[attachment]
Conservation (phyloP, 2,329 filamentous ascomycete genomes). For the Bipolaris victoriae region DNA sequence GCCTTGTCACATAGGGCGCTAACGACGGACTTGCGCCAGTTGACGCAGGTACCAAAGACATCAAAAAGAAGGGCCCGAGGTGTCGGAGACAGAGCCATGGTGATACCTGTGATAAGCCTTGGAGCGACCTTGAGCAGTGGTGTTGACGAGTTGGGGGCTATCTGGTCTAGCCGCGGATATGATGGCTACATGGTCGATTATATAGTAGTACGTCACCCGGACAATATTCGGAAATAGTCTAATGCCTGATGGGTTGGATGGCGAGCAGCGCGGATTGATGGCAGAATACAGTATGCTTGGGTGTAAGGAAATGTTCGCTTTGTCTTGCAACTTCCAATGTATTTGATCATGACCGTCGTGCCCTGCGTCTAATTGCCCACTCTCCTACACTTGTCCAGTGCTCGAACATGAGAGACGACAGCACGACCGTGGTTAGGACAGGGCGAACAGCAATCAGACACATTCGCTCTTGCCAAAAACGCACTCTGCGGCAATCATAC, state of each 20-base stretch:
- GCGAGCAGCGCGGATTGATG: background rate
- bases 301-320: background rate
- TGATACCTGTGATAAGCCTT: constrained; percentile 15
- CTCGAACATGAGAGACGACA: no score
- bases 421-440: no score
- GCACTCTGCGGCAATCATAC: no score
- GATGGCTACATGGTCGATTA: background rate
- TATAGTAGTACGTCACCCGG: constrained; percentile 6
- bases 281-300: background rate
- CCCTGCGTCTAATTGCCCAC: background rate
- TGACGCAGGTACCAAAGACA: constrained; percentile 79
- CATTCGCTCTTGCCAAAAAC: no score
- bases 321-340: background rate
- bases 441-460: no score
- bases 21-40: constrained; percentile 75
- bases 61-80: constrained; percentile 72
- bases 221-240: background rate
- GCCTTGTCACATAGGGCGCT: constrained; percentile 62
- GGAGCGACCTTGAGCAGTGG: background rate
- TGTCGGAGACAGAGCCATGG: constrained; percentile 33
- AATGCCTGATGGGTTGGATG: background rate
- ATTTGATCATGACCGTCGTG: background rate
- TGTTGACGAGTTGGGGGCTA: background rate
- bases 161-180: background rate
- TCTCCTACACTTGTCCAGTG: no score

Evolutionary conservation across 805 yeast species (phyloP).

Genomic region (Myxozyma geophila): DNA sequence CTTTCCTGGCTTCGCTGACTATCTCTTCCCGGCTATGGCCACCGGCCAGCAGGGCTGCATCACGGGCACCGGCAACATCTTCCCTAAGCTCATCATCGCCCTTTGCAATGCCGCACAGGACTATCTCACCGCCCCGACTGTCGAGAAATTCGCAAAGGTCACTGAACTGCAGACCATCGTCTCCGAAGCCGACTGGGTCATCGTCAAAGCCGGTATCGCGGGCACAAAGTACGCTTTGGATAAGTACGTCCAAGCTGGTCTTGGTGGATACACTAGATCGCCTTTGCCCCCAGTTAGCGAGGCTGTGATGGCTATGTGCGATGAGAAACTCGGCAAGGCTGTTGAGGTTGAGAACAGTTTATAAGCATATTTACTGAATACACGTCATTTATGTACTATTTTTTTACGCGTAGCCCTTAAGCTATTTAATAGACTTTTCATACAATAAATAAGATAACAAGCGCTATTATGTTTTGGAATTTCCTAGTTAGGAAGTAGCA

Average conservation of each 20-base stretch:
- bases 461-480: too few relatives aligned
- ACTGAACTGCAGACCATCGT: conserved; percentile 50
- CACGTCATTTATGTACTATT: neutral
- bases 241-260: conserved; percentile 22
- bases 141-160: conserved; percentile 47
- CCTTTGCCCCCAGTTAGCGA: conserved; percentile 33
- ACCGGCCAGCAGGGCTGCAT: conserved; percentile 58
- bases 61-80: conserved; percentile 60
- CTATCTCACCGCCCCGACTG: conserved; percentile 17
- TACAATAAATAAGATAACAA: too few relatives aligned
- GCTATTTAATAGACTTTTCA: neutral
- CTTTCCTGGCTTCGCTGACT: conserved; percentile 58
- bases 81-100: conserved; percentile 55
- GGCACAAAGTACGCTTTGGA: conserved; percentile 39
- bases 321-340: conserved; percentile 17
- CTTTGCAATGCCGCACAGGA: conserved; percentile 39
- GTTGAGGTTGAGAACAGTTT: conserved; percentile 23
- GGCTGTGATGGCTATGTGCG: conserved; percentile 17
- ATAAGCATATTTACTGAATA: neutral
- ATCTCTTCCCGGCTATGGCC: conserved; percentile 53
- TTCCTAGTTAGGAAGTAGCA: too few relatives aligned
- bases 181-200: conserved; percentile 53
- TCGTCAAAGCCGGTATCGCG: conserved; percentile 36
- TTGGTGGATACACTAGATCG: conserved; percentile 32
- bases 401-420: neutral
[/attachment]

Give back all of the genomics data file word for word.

Conservation (phyloP, 2,329 filamentous ascomycete genomes). For the Bipolaris victoriae region DNA sequence GCCTTGTCACATAGGGCGCTAACGACGGACTTGCGCCAGTTGACGCAGGTACCAAAGACATCAAAAAGAAGGGCCCGAGGTGTCGGAGACAGAGCCATGGTGATACCTGTGATAAGCCTTGGAGCGACCTTGAGCAGTGGTGTTGACGAGTTGGGGGCTATCTGGTCTAGCCGCGGATATGATGGCTACATGGTCGATTATATAGTAGTACGTCACCCGGACAATATTCGGAAATAGTCTAATGCCTGATGGGTTGGATGGCGAGCAGCGCGGATTGATGGCAGAATACAGTATGCTTGGGTGTAAGGAAATGTTCGCTTTGTCTTGCAACTTCCAATGTATTTGATCATGACCGTCGTGCCCTGCGTCTAATTGCCCACTCTCCTACACTTGTCCAGTGCTCGAACATGAGAGACGACAGCACGACCGTGGTTAGGACAGGGCGAACAGCAATCAGACACATTCGCTCTTGCCAAAAACGCACTCTGCGGCAATCATAC, state of each 20-base stretch:
- GCGAGCAGCGCGGATTGATG: background rate
- bases 301-320: background rate
- TGATACCTGTGATAAGCCTT: constrained; percentile 15
- CTCGAACATGAGAGACGACA: no score
- bases 421-440: no score
- GCACTCTGCGGCAATCATAC: no score
- GATGGCTACATGGTCGATTA: background rate
- TATAGTAGTACGTCACCCGG: constrained; percentile 6
- bases 281-300: background rate
- CCCTGCGTCTAATTGCCCAC: background rate
- TGACGCAGGTACCAAAGACA: constrained; percentile 79
- CATTCGCTCTTGCCAAAAAC: no score
- bases 321-340: background rate
- bases 441-460: no score
- bases 21-40: constrained; percentile 75
- bases 61-80: constrained; percentile 72
- bases 221-240: background rate
- GCCTTGTCACATAGGGCGCT: constrained; percentile 62
- GGAGCGACCTTGAGCAGTGG: background rate
- TGTCGGAGACAGAGCCATGG: constrained; percentile 33
- AATGCCTGATGGGTTGGATG: background rate
- ATTTGATCATGACCGTCGTG: background rate
- TGTTGACGAGTTGGGGGCTA: background rate
- bases 161-180: background rate
- TCTCCTACACTTGTCCAGTG: no score

Evolutionary conservation across 805 yeast species (phyloP).

Genomic region (Myxozyma geophila): DNA sequence CTTTCCTGGCTTCGCTGACTATCTCTTCCCGGCTATGGCCACCGGCCAGCAGGGCTGCATCACGGGCACCGGCAACATCTTCCCTAAGCTCATCATCGCCCTTTGCAATGCCGCACAGGACTATCTCACCGCCCCGACTGTCGAGAAATTCGCAAAGGTCACTGAACTGCAGACCATCGTCTCCGAAGCCGACTGGGTCATCGTCAAAGCCGGTATCGCGGGCACAAAGTACGCTTTGGATAAGTACGTCCAAGCTGGTCTTGGTGGATACACTAGATCGCCTTTGCCCCCAGTTAGCGAGGCTGTGATGGCTATGTGCGATGAGAAACTCGGCAAGGCTGTTGAGGTTGAGAACAGTTTATAAGCATATTTACTGAATACACGTCATTTATGTACTATTTTTTTACGCGTAGCCCTTAAGCTATTTAATAGACTTTTCATACAATAAATAAGATAACAAGCGCTATTATGTTTTGGAATTTCCTAGTTAGGAAGTAGCA

Average conservation of each 20-base stretch:
- bases 461-480: too few relatives aligned
- ACTGAACTGCAGACCATCGT: conserved; percentile 50
- CACGTCATTTATGTACTATT: neutral
- bases 241-260: conserved; percentile 22
- bases 141-160: conserved; percentile 47
- CCTTTGCCCCCAGTTAGCGA: conserved; percentile 33
- ACCGGCCAGCAGGGCTGCAT: conserved; percentile 58
- bases 61-80: conserved; percentile 60
- CTATCTCACCGCCCCGACTG: conserved; percentile 17
- TACAATAAATAAGATAACAA: too few relatives aligned
- GCTATTTAATAGACTTTTCA: neutral
- CTTTCCTGGCTTCGCTGACT: conserved; percentile 58
- bases 81-100: conserved; percentile 55
- GGCACAAAGTACGCTTTGGA: conserved; percentile 39
- bases 321-340: conserved; percentile 17
- CTTTGCAATGCCGCACAGGA: conserved; percentile 39
- GTTGAGGTTGAGAACAGTTT: conserved; percentile 23
- GGCTGTGATGGCTATGTGCG: conserved; percentile 17
- ATAAGCATATTTACTGAATA: neutral
- ATCTCTTCCCGGCTATGGCC: conserved; percentile 53
- TTCCTAGTTAGGAAGTAGCA: too few relatives aligned
- bases 181-200: conserved; percentile 53
- TCGTCAAAGCCGGTATCGCG: conserved; percentile 36
- TTGGTGGATACACTAGATCG: conserved; percentile 32
- bases 401-420: neutral